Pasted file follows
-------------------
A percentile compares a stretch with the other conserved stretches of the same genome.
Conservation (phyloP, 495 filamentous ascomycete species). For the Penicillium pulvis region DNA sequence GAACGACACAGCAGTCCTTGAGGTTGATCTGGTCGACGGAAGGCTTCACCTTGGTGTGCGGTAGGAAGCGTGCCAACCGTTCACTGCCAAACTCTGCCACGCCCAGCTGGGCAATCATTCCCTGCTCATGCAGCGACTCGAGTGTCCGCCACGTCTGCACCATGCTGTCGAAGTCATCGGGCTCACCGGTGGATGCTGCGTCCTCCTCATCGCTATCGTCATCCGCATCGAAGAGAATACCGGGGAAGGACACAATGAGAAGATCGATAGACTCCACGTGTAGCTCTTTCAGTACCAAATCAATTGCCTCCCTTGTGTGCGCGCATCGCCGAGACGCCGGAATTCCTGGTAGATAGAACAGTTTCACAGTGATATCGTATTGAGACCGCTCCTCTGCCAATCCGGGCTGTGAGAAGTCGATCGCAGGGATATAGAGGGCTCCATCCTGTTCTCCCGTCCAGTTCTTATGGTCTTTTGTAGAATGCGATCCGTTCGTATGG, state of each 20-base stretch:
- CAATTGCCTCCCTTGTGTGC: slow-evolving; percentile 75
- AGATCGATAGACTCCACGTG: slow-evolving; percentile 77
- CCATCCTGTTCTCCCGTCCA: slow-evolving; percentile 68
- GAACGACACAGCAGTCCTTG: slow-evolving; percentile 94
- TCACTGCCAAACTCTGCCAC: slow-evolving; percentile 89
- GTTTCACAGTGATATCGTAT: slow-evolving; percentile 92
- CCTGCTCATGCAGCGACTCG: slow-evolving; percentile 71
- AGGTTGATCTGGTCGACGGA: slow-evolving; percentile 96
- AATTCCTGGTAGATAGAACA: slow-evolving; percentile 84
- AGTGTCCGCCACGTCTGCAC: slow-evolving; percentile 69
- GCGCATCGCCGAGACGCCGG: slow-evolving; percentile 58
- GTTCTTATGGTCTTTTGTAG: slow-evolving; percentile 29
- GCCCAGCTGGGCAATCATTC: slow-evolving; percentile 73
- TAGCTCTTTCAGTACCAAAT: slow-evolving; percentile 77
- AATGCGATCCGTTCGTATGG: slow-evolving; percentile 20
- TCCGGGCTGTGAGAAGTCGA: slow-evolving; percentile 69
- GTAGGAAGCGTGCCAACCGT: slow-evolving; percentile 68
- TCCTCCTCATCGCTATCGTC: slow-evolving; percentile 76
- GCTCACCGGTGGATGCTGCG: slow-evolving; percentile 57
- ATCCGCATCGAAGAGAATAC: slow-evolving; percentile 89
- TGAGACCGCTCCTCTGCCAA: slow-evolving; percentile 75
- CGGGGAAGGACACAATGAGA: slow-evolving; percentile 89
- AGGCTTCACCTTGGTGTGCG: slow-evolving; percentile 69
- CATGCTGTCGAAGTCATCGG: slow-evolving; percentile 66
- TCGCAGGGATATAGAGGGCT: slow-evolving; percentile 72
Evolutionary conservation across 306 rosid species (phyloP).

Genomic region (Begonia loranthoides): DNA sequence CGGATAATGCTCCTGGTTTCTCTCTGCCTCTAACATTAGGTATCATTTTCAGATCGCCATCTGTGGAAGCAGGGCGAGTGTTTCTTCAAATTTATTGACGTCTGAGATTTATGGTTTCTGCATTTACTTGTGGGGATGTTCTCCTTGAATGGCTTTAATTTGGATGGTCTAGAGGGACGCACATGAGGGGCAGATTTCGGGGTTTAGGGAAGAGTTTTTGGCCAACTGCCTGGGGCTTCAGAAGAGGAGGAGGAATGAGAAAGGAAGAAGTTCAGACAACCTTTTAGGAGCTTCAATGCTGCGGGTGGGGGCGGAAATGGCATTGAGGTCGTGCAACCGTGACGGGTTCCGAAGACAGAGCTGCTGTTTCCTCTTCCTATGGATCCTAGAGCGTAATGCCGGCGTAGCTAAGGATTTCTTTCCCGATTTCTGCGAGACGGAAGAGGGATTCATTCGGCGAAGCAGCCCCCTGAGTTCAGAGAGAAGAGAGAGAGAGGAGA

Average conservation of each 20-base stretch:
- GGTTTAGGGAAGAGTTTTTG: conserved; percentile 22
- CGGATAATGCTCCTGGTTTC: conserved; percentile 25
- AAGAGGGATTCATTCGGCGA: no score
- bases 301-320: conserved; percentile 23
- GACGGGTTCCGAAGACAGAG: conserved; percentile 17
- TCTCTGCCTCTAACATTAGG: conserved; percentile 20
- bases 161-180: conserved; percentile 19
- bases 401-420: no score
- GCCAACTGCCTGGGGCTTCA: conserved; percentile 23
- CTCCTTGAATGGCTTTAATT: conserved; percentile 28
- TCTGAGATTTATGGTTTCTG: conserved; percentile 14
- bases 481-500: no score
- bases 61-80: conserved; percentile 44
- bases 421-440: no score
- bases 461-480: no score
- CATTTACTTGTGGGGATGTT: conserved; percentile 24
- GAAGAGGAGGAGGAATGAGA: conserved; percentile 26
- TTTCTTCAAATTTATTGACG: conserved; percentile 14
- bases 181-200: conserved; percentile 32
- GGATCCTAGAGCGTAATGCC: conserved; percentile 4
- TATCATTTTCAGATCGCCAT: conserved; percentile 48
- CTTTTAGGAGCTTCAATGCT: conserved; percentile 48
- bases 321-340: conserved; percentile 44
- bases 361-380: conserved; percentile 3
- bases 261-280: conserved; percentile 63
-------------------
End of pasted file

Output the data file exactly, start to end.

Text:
A percentile compares a stretch with the other conserved stretches of the same genome.
Conservation (phyloP, 495 filamentous ascomycete species). For the Penicillium pulvis region DNA sequence GAACGACACAGCAGTCCTTGAGGTTGATCTGGTCGACGGAAGGCTTCACCTTGGTGTGCGGTAGGAAGCGTGCCAACCGTTCACTGCCAAACTCTGCCACGCCCAGCTGGGCAATCATTCCCTGCTCATGCAGCGACTCGAGTGTCCGCCACGTCTGCACCATGCTGTCGAAGTCATCGGGCTCACCGGTGGATGCTGCGTCCTCCTCATCGCTATCGTCATCCGCATCGAAGAGAATACCGGGGAAGGACACAATGAGAAGATCGATAGACTCCACGTGTAGCTCTTTCAGTACCAAATCAATTGCCTCCCTTGTGTGCGCGCATCGCCGAGACGCCGGAATTCCTGGTAGATAGAACAGTTTCACAGTGATATCGTATTGAGACCGCTCCTCTGCCAATCCGGGCTGTGAGAAGTCGATCGCAGGGATATAGAGGGCTCCATCCTGTTCTCCCGTCCAGTTCTTATGGTCTTTTGTAGAATGCGATCCGTTCGTATGG, state of each 20-base stretch:
- CAATTGCCTCCCTTGTGTGC: slow-evolving; percentile 75
- AGATCGATAGACTCCACGTG: slow-evolving; percentile 77
- CCATCCTGTTCTCCCGTCCA: slow-evolving; percentile 68
- GAACGACACAGCAGTCCTTG: slow-evolving; percentile 94
- TCACTGCCAAACTCTGCCAC: slow-evolving; percentile 89
- GTTTCACAGTGATATCGTAT: slow-evolving; percentile 92
- CCTGCTCATGCAGCGACTCG: slow-evolving; percentile 71
- AGGTTGATCTGGTCGACGGA: slow-evolving; percentile 96
- AATTCCTGGTAGATAGAACA: slow-evolving; percentile 84
- AGTGTCCGCCACGTCTGCAC: slow-evolving; percentile 69
- GCGCATCGCCGAGACGCCGG: slow-evolving; percentile 58
- GTTCTTATGGTCTTTTGTAG: slow-evolving; percentile 29
- GCCCAGCTGGGCAATCATTC: slow-evolving; percentile 73
- TAGCTCTTTCAGTACCAAAT: slow-evolving; percentile 77
- AATGCGATCCGTTCGTATGG: slow-evolving; percentile 20
- TCCGGGCTGTGAGAAGTCGA: slow-evolving; percentile 69
- GTAGGAAGCGTGCCAACCGT: slow-evolving; percentile 68
- TCCTCCTCATCGCTATCGTC: slow-evolving; percentile 76
- GCTCACCGGTGGATGCTGCG: slow-evolving; percentile 57
- ATCCGCATCGAAGAGAATAC: slow-evolving; percentile 89
- TGAGACCGCTCCTCTGCCAA: slow-evolving; percentile 75
- CGGGGAAGGACACAATGAGA: slow-evolving; percentile 89
- AGGCTTCACCTTGGTGTGCG: slow-evolving; percentile 69
- CATGCTGTCGAAGTCATCGG: slow-evolving; percentile 66
- TCGCAGGGATATAGAGGGCT: slow-evolving; percentile 72
Evolutionary conservation across 306 rosid species (phyloP).

Genomic region (Begonia loranthoides): DNA sequence CGGATAATGCTCCTGGTTTCTCTCTGCCTCTAACATTAGGTATCATTTTCAGATCGCCATCTGTGGAAGCAGGGCGAGTGTTTCTTCAAATTTATTGACGTCTGAGATTTATGGTTTCTGCATTTACTTGTGGGGATGTTCTCCTTGAATGGCTTTAATTTGGATGGTCTAGAGGGACGCACATGAGGGGCAGATTTCGGGGTTTAGGGAAGAGTTTTTGGCCAACTGCCTGGGGCTTCAGAAGAGGAGGAGGAATGAGAAAGGAAGAAGTTCAGACAACCTTTTAGGAGCTTCAATGCTGCGGGTGGGGGCGGAAATGGCATTGAGGTCGTGCAACCGTGACGGGTTCCGAAGACAGAGCTGCTGTTTCCTCTTCCTATGGATCCTAGAGCGTAATGCCGGCGTAGCTAAGGATTTCTTTCCCGATTTCTGCGAGACGGAAGAGGGATTCATTCGGCGAAGCAGCCCCCTGAGTTCAGAGAGAAGAGAGAGAGAGGAGA

Average conservation of each 20-base stretch:
- GGTTTAGGGAAGAGTTTTTG: conserved; percentile 22
- CGGATAATGCTCCTGGTTTC: conserved; percentile 25
- AAGAGGGATTCATTCGGCGA: no score
- bases 301-320: conserved; percentile 23
- GACGGGTTCCGAAGACAGAG: conserved; percentile 17
- TCTCTGCCTCTAACATTAGG: conserved; percentile 20
- bases 161-180: conserved; percentile 19
- bases 401-420: no score
- GCCAACTGCCTGGGGCTTCA: conserved; percentile 23
- CTCCTTGAATGGCTTTAATT: conserved; percentile 28
- TCTGAGATTTATGGTTTCTG: conserved; percentile 14
- bases 481-500: no score
- bases 61-80: conserved; percentile 44
- bases 421-440: no score
- bases 461-480: no score
- CATTTACTTGTGGGGATGTT: conserved; percentile 24
- GAAGAGGAGGAGGAATGAGA: conserved; percentile 26
- TTTCTTCAAATTTATTGACG: conserved; percentile 14
- bases 181-200: conserved; percentile 32
- GGATCCTAGAGCGTAATGCC: conserved; percentile 4
- TATCATTTTCAGATCGCCAT: conserved; percentile 48
- CTTTTAGGAGCTTCAATGCT: conserved; percentile 48
- bases 321-340: conserved; percentile 44
- bases 361-380: conserved; percentile 3
- bases 261-280: conserved; percentile 63